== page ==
Ask Them How They Approach A New Project
A good designer is a problem solver. Whether your problem is to make your public image friendlier or meeting a sales quota through new creatives, your designer should have the answers. And their approach to each problem should differ depending on the expected outcome.
Give them a scenario. See what types of questions they ask you to understand the scope of your project. Assess if their approach to your problem or the goal you want to achieve is clear and effective. If it is, they check another box off this list. Things are looking good. Wouldn’t you say?
Ask Your Designer To Describe Your Brand
Brands, even ones that provide similar products or services, differ from each other as much as people do. Your designer needs to have a deep understanding of your brand. Once you contact them and tell them about your brand, see if they understand the image you are trying to promote. You and your designer should be on the same page when it comes to this.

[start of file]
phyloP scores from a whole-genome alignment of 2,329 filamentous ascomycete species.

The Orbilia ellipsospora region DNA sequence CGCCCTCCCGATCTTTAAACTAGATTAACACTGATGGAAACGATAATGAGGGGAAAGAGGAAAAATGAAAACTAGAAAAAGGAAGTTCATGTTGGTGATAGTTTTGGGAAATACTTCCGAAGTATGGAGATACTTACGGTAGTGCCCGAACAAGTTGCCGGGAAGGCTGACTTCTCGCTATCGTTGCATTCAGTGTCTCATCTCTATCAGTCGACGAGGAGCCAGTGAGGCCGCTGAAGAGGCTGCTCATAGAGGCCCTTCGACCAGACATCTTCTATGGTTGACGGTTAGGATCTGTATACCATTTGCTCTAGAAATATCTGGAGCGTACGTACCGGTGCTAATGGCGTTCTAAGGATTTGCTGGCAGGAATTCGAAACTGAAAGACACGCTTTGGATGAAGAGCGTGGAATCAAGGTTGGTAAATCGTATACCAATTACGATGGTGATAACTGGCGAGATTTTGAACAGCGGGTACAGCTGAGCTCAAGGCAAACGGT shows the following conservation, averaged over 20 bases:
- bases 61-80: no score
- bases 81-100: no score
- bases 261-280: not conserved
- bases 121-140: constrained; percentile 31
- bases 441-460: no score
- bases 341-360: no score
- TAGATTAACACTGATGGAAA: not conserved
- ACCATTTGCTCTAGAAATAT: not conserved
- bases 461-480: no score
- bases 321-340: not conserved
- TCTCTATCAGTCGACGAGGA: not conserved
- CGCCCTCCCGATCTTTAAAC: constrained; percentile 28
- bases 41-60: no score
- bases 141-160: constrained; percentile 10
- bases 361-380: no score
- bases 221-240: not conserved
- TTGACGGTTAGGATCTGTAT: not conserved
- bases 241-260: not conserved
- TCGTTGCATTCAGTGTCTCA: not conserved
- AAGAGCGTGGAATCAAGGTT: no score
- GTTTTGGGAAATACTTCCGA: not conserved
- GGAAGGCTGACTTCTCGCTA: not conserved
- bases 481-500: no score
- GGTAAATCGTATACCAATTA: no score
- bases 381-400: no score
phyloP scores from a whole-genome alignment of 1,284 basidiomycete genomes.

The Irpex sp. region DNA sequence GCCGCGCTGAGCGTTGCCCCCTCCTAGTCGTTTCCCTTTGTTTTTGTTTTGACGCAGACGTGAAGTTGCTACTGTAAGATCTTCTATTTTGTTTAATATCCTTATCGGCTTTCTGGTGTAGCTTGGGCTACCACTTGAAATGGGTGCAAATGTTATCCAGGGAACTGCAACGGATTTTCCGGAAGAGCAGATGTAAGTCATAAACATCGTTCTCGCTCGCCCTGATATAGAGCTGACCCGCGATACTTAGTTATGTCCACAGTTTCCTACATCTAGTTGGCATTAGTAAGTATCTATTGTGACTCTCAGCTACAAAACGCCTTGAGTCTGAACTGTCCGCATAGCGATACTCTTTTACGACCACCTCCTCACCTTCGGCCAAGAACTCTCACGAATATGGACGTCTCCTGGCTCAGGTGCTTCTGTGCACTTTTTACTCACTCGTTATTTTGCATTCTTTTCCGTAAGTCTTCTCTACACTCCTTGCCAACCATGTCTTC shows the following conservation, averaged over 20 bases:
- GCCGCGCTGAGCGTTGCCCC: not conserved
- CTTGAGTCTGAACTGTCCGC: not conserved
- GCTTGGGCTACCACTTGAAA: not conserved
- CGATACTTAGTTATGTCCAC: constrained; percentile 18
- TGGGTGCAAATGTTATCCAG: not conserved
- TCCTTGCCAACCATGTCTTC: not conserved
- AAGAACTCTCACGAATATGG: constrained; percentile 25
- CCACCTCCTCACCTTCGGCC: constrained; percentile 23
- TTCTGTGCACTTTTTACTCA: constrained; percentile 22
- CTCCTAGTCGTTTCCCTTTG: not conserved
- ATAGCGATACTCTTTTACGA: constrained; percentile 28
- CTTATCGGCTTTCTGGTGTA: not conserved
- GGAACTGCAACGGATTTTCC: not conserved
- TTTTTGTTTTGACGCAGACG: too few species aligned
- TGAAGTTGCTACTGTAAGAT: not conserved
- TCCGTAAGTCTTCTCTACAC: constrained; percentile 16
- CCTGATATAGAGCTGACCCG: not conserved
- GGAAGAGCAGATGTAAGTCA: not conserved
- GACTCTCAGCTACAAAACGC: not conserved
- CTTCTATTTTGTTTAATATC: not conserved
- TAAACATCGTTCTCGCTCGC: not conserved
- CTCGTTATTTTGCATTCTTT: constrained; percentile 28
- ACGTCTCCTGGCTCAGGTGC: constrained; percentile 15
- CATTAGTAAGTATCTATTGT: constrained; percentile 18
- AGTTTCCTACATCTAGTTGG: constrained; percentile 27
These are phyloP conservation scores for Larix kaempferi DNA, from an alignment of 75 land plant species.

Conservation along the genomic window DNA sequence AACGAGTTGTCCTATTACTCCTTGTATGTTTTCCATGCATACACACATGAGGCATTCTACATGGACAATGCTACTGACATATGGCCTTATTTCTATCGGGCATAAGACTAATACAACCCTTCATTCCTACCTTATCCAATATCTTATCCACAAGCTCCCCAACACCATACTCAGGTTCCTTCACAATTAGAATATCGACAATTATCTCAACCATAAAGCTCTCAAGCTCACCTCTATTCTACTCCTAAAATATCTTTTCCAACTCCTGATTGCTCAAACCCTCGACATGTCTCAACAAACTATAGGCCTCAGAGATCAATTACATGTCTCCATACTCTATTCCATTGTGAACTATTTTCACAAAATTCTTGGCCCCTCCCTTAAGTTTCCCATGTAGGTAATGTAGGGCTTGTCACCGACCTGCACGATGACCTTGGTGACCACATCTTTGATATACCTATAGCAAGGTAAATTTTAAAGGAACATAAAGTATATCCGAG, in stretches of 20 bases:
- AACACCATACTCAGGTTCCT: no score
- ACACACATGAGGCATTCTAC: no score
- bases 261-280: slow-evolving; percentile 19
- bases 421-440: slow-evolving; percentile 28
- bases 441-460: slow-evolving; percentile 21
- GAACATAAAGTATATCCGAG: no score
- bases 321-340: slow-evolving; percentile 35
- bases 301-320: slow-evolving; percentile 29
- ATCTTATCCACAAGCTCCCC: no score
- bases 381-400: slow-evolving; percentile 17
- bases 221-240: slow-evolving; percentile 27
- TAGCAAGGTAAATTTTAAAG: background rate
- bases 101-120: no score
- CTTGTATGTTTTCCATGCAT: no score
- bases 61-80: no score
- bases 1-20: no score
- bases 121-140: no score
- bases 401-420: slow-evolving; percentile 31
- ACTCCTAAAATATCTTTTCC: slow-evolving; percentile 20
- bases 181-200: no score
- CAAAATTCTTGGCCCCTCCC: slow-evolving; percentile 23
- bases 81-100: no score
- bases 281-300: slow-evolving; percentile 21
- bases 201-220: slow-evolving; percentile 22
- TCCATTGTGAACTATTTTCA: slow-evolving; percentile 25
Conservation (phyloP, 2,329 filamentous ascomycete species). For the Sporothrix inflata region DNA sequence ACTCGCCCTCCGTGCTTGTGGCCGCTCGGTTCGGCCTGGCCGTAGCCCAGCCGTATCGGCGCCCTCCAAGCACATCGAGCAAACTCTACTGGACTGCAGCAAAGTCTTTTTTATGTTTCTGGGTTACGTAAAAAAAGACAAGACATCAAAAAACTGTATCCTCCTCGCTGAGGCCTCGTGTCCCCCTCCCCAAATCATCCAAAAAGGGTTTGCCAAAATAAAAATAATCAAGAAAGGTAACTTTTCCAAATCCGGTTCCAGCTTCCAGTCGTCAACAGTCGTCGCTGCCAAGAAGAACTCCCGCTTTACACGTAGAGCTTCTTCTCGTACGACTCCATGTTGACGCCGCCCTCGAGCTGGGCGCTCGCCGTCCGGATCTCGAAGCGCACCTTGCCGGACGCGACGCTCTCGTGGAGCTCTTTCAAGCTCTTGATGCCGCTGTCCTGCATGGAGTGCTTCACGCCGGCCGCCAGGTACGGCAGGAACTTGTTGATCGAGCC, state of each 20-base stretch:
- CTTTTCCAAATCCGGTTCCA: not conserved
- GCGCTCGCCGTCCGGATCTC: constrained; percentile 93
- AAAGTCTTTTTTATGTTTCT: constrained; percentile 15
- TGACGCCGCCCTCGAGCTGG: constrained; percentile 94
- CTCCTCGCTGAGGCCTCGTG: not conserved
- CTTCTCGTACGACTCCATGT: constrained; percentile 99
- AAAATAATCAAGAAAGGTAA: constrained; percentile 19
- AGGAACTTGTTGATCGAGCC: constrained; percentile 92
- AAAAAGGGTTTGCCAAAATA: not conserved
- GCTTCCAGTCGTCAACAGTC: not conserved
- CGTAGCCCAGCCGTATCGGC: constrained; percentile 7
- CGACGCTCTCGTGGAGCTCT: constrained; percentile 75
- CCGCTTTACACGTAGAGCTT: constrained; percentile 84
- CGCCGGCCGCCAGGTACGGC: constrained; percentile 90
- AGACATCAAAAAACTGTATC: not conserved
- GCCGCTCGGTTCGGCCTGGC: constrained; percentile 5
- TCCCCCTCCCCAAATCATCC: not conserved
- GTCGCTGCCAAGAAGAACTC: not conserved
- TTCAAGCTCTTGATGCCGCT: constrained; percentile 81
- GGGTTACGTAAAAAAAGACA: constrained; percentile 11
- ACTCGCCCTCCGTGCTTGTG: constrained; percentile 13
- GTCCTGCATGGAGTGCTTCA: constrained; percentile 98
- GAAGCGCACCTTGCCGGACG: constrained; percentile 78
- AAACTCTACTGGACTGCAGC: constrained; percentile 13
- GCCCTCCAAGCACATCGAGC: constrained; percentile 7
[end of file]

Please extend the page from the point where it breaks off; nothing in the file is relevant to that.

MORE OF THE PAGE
Bonus points if they’ve done a bit of research and are able to share information you haven’t mentioned.
Ask Them To Describe Your Target Audience
Designers often work with clients from different industries and are aware of a variety of customer segments and how to appeal to them. The question here is, do they know your customers? What are the parameters of your audience? Are they social media users? Are the old folk who don’t have a social media presence. Do they belong to a particular demographic? Make sure your designer knows answers to these questions. They should be able to garner some of these details by taking a look at your website and social accounts.
Ask Your Designer About Your Competitors
This question goes hand in hand with brand understanding. Is your designer aware of the type of branding and design that is dominant in your industry? We are living in a highly competitive world. You have to become better than your competitor and you have to do it fast. To help you with this, it’s super helpful if your designer has knowledge of your industry. Just knowing your brand won’t necessarily cut it. They have to know your competitor too.